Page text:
U.S. Intellectual History Blog

I Believe That We Will Tie: The US, Soccer, and Rooting Interests

Teddy GoalseveltEvery four years, the US media has a conversation about whether the US is ready to embrace soccer. One of the talking points is the supposed obstacle to mass popularity presented by the frequency of tie games. It is generally assumed that US sports fans despise draws, even think they are “un-American.”

In fact, everyone—from Ann Coulter to the guy who has just finished telling you that Americans are too unsophisticated and egotistical to like a truly international game like soccer—seems to agree that US sports fans regard winning as definitively “American,”[1] and all assume, correspondingly, that the US will not be able to embrace a sport that the US isn’t good at winning.

I’m going to throw out a theory: this hypothetical average US sports fan feels uncomfortable with draws not because as a nation “we” worship winners, but because we love underdogs. We love underdogs winning, but we also love underdogs narrowly, heroically losing (Rocky most iconically), or even just triumphing on their own terms (Rudy). US sports fans love underdogs so much that they cavalierly dress up as “Teddy Goalsevelt,” seeing only the inspirational mystique of TR–his overcoming childhood debility, his fearlessness before physical danger. It is oblivious and it is ugly and it is incomprehensible, but it is Teddy the underdog that many US soccer fans see, not Roosevelt the imperialist. (Or just perhaps, it is Roosevelt the underdog imperialist.)

Draws complicate Cinderella sports stories because they defer the underdog’s fate beyond the limits of an individual game: the value of a draw changes based on your subsequent results and the results of your competitors, or it is dependent for its value on prior results—it is never enough to advance your side as a single result. And Cinderella stories are all about the vicissitudes of single games—each game has to be an elimination, winner-take all game, or you have no true Cinderella, no true underdog. If there is some truth to a US aversion to the idea of ties (or to yesterday’s situation, where the US advanced with a close loss), it is for this reason: US sports fans want underdogs, and to get them, games have to be self-contained, “win or go home” situations.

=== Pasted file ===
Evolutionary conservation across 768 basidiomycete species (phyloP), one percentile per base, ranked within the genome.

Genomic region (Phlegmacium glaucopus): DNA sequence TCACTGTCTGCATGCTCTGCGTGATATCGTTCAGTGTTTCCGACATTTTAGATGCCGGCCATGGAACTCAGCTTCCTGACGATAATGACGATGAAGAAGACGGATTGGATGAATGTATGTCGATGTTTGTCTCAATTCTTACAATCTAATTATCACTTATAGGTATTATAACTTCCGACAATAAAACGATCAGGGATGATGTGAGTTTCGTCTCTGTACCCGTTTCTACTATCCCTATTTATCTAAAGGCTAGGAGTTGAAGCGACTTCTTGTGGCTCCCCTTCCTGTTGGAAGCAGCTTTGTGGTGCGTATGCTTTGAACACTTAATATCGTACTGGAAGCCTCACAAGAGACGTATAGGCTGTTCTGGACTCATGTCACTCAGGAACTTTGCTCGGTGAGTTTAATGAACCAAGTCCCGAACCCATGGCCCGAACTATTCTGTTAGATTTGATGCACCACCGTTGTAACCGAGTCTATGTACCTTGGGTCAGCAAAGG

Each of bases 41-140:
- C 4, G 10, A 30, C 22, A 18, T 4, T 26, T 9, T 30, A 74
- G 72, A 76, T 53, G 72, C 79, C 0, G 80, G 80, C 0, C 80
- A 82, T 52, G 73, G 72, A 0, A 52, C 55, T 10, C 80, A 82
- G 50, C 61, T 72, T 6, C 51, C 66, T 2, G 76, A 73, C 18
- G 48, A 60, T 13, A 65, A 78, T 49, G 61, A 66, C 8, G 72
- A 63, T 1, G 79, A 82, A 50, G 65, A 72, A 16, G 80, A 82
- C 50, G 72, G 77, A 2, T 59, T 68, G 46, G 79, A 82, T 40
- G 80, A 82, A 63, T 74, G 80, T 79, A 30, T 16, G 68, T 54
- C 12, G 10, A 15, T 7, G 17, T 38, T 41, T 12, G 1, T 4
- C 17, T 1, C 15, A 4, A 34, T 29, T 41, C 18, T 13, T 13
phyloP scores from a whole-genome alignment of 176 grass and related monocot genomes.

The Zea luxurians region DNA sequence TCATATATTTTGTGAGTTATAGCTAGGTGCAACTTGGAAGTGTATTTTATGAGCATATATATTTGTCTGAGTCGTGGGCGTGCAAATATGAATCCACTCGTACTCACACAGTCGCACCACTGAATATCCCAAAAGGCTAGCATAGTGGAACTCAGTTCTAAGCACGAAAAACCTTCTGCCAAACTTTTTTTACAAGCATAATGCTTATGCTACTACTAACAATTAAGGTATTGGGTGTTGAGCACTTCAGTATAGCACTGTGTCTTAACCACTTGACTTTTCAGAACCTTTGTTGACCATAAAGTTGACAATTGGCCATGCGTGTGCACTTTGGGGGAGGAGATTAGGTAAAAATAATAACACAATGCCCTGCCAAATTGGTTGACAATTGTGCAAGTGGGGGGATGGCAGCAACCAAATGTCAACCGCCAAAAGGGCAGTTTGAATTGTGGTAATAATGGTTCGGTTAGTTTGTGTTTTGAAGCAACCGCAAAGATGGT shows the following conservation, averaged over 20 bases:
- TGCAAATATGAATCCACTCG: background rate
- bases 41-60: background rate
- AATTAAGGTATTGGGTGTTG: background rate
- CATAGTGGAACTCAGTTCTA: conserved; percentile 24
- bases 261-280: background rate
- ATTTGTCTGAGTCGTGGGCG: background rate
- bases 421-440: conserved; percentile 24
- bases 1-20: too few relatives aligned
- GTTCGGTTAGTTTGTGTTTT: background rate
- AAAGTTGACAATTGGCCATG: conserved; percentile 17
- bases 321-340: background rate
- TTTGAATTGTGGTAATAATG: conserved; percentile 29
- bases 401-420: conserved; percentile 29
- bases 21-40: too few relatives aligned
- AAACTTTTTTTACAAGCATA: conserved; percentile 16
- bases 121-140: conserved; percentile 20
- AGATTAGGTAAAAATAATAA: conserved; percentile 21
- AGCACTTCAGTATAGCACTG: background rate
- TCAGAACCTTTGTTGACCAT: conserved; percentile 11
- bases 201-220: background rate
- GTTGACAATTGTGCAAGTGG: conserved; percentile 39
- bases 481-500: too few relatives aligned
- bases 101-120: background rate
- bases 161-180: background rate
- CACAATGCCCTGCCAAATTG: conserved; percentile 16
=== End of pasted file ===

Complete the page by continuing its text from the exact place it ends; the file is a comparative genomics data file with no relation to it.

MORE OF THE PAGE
But US sports fans do not, I think, love underdogs because it is “in their character.” Rather, it comes from the way that major sports leagues have tried to chase bigger and bigger television ratings. If you consider the long-term trend in major US sports leagues, the expansion of “win or go home” games is astonishing. Until 1969 in Major League Baseball, the winningest teams in the American and National Leagues advanced directly to the World Series; there were at most seven playoff games, and both teams went home with a pennant (which also seems to have meant more). In 1969, suddenly, there were potentially 17 playoff games and four teams fighting for glory; two would go home with just a measly divisional title. Not coincidentally, the brand new format that year produced the greatest underdog probably in the history of baseball, the “Miracle Mets.”[2] Baseball playoffs have expanded twice since then, including the recent addition of a one-game sudden death playoff between the two wild cards in each league.

Other sports have followed suit, expanding their playoff formats in such a manner that regular season records progressively carry less meaning, give less protection for the “favorites.”[3] But the real result is the multiplication of games that carry the highest stakes—games that, not coincidentally, have the highest television ratings. When sports commissioners talk about increasing “parity,” this is what they are really saying: they are after the underdog bonus, the addition of many more “must-see” games. “Anything can happen” is unbeatable television.

US sports fans would undoubtedly like to see a World Cup (and its qualifying matches) more like the NCAA basketball tournament–every game is sudden death, every loose ball is all-out war. But that is the case not out of amour-propre (the US would be no more likely to win the Cup) but out of a rooting interest in the underdogs that would inevitably emerge from a tournament entirely structured as sudden-death.

If they prefer an NCAA set-up it is because it fits best with the way US television and professional sports leagues have taught us to follow a sport and to watch a tournament, and if that is so, it is not a question of national character or American exceptionalism. The “America” that is invoked as being incompatible with soccer—with draws, with teamwork, with the thoroughly international character of the sport, with the acceptance of not being first in everything—exists as an object of desire for people like Ann Coulter, not as an ingrained reality in the national fabric. We can learn to watch differently, to appreciate draws—even scoreless draws.

[1] “American” here mostly means “young-ish white male.”